Thank you for a tour of your fantastic facilities. It was great to learn about the no cost or low cost sessions available especially the free swimming for under 8’s

Stay in the loop and take a look at our calendar to see both National and Regional events near you.

A person holding a calendar

Make your site "swipe accessible" for people who use & on mobile by ensuring it makes logical navigational sense via keyboard on desktop. Simple, easy,

A smartphone with a speech bubble above it. Within the speech bubble the text reads:
Keyboard Accessible Websites are also swipe accessible websites.
On the screen of the phone the text reads: Mobile screen reader users navigate by swipe & double tap.

Debating on going back to or getting a university degree? Check out this list of the 5 most -friendly universities in the US

Posts on Tumblr:

anonymous asked:

iiaat to switch off needing certain accessibility features? i always have captions on and the option to have my phone read things out loud because sometimes i can’t focus on voices and sometimes i can’t comprehend words all the way (i get the individual words, but they don’t mean anything). Also, any tips for dealing with people that like to take away or make fun of this? (turning off my captions or not letting me read out loud/have things read because i “was working fine earlier”)? -Bee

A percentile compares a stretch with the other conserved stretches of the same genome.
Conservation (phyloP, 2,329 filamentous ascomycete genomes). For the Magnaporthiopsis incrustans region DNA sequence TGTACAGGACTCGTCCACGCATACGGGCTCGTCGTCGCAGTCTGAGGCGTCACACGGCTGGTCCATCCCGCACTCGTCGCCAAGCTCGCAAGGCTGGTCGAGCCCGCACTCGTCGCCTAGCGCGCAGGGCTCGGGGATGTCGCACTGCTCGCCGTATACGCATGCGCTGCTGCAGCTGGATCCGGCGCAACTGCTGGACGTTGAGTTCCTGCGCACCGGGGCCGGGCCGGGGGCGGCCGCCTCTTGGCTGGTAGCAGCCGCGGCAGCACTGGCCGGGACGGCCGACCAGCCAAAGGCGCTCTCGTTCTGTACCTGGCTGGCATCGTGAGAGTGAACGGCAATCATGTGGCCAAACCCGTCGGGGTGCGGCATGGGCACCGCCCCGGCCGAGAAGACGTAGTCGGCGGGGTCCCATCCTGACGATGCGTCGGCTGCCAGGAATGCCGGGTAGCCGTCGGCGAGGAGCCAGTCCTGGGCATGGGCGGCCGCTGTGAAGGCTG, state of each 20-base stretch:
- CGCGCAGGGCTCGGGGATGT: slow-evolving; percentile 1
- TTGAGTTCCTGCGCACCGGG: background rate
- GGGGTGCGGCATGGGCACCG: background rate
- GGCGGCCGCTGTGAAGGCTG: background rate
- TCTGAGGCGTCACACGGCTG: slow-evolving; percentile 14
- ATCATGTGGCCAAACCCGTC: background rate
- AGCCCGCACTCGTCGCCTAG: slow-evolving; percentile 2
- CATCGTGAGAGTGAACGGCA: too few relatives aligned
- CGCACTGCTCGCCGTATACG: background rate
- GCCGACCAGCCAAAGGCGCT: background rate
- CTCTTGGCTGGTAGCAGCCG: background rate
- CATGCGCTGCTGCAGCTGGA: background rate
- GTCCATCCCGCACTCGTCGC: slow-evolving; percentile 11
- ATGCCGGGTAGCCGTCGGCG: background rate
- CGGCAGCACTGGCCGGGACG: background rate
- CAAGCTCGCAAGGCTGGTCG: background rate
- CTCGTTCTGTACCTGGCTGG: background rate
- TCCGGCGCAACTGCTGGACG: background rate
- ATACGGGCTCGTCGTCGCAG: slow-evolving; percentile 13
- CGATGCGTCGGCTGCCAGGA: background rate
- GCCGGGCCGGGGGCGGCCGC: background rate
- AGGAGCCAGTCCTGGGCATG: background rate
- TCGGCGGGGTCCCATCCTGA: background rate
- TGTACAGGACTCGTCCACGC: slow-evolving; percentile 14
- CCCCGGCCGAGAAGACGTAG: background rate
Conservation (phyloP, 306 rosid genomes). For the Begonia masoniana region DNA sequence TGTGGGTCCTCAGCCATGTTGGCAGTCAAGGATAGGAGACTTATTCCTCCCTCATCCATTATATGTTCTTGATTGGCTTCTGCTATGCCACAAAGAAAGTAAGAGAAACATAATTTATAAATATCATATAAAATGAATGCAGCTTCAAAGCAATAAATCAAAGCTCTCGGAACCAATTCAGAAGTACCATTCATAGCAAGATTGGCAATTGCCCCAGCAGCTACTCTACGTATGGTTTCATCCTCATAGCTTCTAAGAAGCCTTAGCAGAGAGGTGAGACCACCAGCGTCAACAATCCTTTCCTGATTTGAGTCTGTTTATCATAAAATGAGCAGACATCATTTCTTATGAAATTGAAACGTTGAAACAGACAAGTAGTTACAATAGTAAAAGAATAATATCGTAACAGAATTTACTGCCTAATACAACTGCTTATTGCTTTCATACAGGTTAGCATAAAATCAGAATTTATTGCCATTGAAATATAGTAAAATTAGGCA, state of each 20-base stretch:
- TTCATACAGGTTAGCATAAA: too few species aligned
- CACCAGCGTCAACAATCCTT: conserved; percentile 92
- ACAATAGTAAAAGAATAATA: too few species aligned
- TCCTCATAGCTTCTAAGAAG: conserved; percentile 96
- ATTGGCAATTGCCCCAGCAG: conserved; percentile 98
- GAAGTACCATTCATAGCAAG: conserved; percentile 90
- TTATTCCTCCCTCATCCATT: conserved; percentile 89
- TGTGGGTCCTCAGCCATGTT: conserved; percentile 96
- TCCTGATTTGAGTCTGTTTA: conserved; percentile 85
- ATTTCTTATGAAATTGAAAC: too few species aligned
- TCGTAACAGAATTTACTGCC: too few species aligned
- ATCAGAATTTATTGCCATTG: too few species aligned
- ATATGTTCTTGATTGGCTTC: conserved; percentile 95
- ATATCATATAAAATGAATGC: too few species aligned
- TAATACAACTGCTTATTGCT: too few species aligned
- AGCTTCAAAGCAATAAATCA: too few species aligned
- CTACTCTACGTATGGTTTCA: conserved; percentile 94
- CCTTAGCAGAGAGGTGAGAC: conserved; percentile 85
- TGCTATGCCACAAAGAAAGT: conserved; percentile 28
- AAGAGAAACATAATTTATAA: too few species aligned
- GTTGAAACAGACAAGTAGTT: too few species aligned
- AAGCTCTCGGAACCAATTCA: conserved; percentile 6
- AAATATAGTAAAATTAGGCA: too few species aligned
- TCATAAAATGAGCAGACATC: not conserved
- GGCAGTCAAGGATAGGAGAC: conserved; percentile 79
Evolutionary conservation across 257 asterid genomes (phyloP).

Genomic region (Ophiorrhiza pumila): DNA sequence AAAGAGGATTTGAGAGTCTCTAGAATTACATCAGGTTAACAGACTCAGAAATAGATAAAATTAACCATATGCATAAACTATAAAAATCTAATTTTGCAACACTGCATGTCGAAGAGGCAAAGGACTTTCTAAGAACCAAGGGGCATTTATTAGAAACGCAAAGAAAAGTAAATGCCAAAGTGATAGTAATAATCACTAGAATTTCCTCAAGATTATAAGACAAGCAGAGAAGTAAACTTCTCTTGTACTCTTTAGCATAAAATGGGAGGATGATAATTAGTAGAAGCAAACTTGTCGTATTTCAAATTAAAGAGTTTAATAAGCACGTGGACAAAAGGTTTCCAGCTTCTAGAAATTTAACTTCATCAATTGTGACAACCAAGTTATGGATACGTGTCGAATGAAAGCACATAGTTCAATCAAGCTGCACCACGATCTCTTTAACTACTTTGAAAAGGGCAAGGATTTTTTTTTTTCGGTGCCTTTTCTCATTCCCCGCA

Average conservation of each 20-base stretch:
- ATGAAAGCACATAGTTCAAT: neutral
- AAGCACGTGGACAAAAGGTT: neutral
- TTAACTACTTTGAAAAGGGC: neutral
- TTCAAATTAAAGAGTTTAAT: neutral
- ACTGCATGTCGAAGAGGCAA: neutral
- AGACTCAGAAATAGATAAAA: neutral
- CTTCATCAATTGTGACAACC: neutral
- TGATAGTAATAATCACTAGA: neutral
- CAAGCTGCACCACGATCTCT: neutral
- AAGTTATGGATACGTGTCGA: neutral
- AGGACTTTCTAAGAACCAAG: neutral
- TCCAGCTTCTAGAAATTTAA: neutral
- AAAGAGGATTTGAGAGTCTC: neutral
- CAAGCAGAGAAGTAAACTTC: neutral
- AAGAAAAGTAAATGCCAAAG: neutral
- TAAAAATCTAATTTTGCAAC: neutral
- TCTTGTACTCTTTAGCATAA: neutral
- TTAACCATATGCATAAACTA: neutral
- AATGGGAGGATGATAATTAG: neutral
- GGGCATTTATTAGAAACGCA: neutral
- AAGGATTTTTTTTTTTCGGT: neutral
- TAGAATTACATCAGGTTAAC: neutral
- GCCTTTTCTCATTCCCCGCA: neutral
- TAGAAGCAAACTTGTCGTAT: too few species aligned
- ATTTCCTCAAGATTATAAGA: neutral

Difficulty with auditory processing and/or reading comprehension can definitely be autistic traits, if that’s what you’re struggling with. And they can definitely fluctuate from day to day, so it could make sense that you would struggle more with those issues on some days and less with them on others. 

As for dealing with people who aren’t understanding, I would suggest being assertive. If someone tells you that you don’t need an accessibility tool that helps you, politely but firmly correct them. You can also try to inform them (e.g. “I know I was able to understand [X] earlier, but now I can’t understand [Y] because [insert reason here]” or “I need [accommodation] because [reason]”). But of course, don’t feel obligated to disclose any of your medical history to others if you’re not comfortable with that.